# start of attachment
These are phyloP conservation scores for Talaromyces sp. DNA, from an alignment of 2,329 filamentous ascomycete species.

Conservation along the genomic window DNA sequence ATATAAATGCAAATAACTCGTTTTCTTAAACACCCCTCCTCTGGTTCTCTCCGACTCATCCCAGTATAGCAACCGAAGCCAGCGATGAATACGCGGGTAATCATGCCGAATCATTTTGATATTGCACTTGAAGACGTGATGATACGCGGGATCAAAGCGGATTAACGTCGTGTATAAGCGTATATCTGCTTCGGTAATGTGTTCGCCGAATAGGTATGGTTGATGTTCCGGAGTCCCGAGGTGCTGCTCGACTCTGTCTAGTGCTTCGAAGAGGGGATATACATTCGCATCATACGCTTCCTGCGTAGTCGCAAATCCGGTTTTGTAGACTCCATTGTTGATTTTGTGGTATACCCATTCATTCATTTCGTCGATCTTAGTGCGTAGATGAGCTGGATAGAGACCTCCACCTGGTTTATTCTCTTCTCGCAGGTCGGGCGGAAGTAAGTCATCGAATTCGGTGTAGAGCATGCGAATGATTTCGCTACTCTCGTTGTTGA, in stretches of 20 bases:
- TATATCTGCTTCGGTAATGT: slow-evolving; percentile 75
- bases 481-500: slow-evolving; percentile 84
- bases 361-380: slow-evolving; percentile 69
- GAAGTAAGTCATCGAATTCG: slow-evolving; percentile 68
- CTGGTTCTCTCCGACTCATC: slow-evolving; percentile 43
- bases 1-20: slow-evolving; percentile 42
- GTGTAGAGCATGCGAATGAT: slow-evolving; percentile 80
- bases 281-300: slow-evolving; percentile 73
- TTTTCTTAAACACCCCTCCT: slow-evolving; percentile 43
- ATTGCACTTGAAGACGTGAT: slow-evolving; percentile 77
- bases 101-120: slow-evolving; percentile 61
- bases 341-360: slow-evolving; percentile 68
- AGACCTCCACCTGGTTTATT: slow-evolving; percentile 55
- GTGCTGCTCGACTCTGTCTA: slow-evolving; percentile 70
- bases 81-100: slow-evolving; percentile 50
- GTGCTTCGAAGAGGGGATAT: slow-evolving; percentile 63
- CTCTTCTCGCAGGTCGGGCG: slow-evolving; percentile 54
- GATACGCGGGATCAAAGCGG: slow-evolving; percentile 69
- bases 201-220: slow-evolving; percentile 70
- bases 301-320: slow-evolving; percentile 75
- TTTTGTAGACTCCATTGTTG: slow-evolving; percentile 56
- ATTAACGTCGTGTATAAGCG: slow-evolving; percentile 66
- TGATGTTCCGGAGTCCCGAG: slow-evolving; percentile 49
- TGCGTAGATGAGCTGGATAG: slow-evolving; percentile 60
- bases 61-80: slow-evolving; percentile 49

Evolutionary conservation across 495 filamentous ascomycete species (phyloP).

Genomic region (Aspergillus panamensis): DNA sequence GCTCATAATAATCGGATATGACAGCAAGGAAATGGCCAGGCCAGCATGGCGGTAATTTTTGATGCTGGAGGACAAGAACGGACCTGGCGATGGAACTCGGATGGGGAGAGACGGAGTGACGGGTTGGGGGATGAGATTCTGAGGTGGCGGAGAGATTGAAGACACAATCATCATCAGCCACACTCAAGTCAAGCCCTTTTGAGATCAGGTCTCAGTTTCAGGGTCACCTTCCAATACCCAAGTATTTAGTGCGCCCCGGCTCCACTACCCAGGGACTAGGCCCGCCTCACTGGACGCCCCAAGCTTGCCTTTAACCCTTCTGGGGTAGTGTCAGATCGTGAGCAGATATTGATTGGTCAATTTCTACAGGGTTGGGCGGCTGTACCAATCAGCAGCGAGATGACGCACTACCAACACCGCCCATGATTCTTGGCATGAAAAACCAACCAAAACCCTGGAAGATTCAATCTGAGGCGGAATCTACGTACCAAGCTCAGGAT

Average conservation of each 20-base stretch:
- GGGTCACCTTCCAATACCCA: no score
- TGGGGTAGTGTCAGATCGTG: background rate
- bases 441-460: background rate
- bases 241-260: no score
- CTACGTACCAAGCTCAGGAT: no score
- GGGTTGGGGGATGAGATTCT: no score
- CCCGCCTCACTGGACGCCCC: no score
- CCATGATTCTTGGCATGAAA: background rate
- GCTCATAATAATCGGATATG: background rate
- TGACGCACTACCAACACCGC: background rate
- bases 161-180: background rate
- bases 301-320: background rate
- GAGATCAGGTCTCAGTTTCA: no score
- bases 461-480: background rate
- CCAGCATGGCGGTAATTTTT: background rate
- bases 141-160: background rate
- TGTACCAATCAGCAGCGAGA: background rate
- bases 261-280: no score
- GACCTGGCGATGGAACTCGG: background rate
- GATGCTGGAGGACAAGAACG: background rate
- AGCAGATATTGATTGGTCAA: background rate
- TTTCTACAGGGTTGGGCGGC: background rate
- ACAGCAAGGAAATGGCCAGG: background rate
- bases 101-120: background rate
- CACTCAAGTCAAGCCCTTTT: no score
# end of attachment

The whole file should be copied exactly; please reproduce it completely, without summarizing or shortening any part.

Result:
These are phyloP conservation scores for Talaromyces sp. DNA, from an alignment of 2,329 filamentous ascomycete species.

Conservation along the genomic window DNA sequence ATATAAATGCAAATAACTCGTTTTCTTAAACACCCCTCCTCTGGTTCTCTCCGACTCATCCCAGTATAGCAACCGAAGCCAGCGATGAATACGCGGGTAATCATGCCGAATCATTTTGATATTGCACTTGAAGACGTGATGATACGCGGGATCAAAGCGGATTAACGTCGTGTATAAGCGTATATCTGCTTCGGTAATGTGTTCGCCGAATAGGTATGGTTGATGTTCCGGAGTCCCGAGGTGCTGCTCGACTCTGTCTAGTGCTTCGAAGAGGGGATATACATTCGCATCATACGCTTCCTGCGTAGTCGCAAATCCGGTTTTGTAGACTCCATTGTTGATTTTGTGGTATACCCATTCATTCATTTCGTCGATCTTAGTGCGTAGATGAGCTGGATAGAGACCTCCACCTGGTTTATTCTCTTCTCGCAGGTCGGGCGGAAGTAAGTCATCGAATTCGGTGTAGAGCATGCGAATGATTTCGCTACTCTCGTTGTTGA, in stretches of 20 bases:
- TATATCTGCTTCGGTAATGT: slow-evolving; percentile 75
- bases 481-500: slow-evolving; percentile 84
- bases 361-380: slow-evolving; percentile 69
- GAAGTAAGTCATCGAATTCG: slow-evolving; percentile 68
- CTGGTTCTCTCCGACTCATC: slow-evolving; percentile 43
- bases 1-20: slow-evolving; percentile 42
- GTGTAGAGCATGCGAATGAT: slow-evolving; percentile 80
- bases 281-300: slow-evolving; percentile 73
- TTTTCTTAAACACCCCTCCT: slow-evolving; percentile 43
- ATTGCACTTGAAGACGTGAT: slow-evolving; percentile 77
- bases 101-120: slow-evolving; percentile 61
- bases 341-360: slow-evolving; percentile 68
- AGACCTCCACCTGGTTTATT: slow-evolving; percentile 55
- GTGCTGCTCGACTCTGTCTA: slow-evolving; percentile 70
- bases 81-100: slow-evolving; percentile 50
- GTGCTTCGAAGAGGGGATAT: slow-evolving; percentile 63
- CTCTTCTCGCAGGTCGGGCG: slow-evolving; percentile 54
- GATACGCGGGATCAAAGCGG: slow-evolving; percentile 69
- bases 201-220: slow-evolving; percentile 70
- bases 301-320: slow-evolving; percentile 75
- TTTTGTAGACTCCATTGTTG: slow-evolving; percentile 56
- ATTAACGTCGTGTATAAGCG: slow-evolving; percentile 66
- TGATGTTCCGGAGTCCCGAG: slow-evolving; percentile 49
- TGCGTAGATGAGCTGGATAG: slow-evolving; percentile 60
- bases 61-80: slow-evolving; percentile 49

Evolutionary conservation across 495 filamentous ascomycete species (phyloP).

Genomic region (Aspergillus panamensis): DNA sequence GCTCATAATAATCGGATATGACAGCAAGGAAATGGCCAGGCCAGCATGGCGGTAATTTTTGATGCTGGAGGACAAGAACGGACCTGGCGATGGAACTCGGATGGGGAGAGACGGAGTGACGGGTTGGGGGATGAGATTCTGAGGTGGCGGAGAGATTGAAGACACAATCATCATCAGCCACACTCAAGTCAAGCCCTTTTGAGATCAGGTCTCAGTTTCAGGGTCACCTTCCAATACCCAAGTATTTAGTGCGCCCCGGCTCCACTACCCAGGGACTAGGCCCGCCTCACTGGACGCCCCAAGCTTGCCTTTAACCCTTCTGGGGTAGTGTCAGATCGTGAGCAGATATTGATTGGTCAATTTCTACAGGGTTGGGCGGCTGTACCAATCAGCAGCGAGATGACGCACTACCAACACCGCCCATGATTCTTGGCATGAAAAACCAACCAAAACCCTGGAAGATTCAATCTGAGGCGGAATCTACGTACCAAGCTCAGGAT

Average conservation of each 20-base stretch:
- GGGTCACCTTCCAATACCCA: no score
- TGGGGTAGTGTCAGATCGTG: background rate
- bases 441-460: background rate
- bases 241-260: no score
- CTACGTACCAAGCTCAGGAT: no score
- GGGTTGGGGGATGAGATTCT: no score
- CCCGCCTCACTGGACGCCCC: no score
- CCATGATTCTTGGCATGAAA: background rate
- GCTCATAATAATCGGATATG: background rate
- TGACGCACTACCAACACCGC: background rate
- bases 161-180: background rate
- bases 301-320: background rate
- GAGATCAGGTCTCAGTTTCA: no score
- bases 461-480: background rate
- CCAGCATGGCGGTAATTTTT: background rate
- bases 141-160: background rate
- TGTACCAATCAGCAGCGAGA: background rate
- bases 261-280: no score
- GACCTGGCGATGGAACTCGG: background rate
- GATGCTGGAGGACAAGAACG: background rate
- AGCAGATATTGATTGGTCAA: background rate
- TTTCTACAGGGTTGGGCGGC: background rate
- ACAGCAAGGAAATGGCCAGG: background rate
- bases 101-120: background rate
- CACTCAAGTCAAGCCCTTTT: no score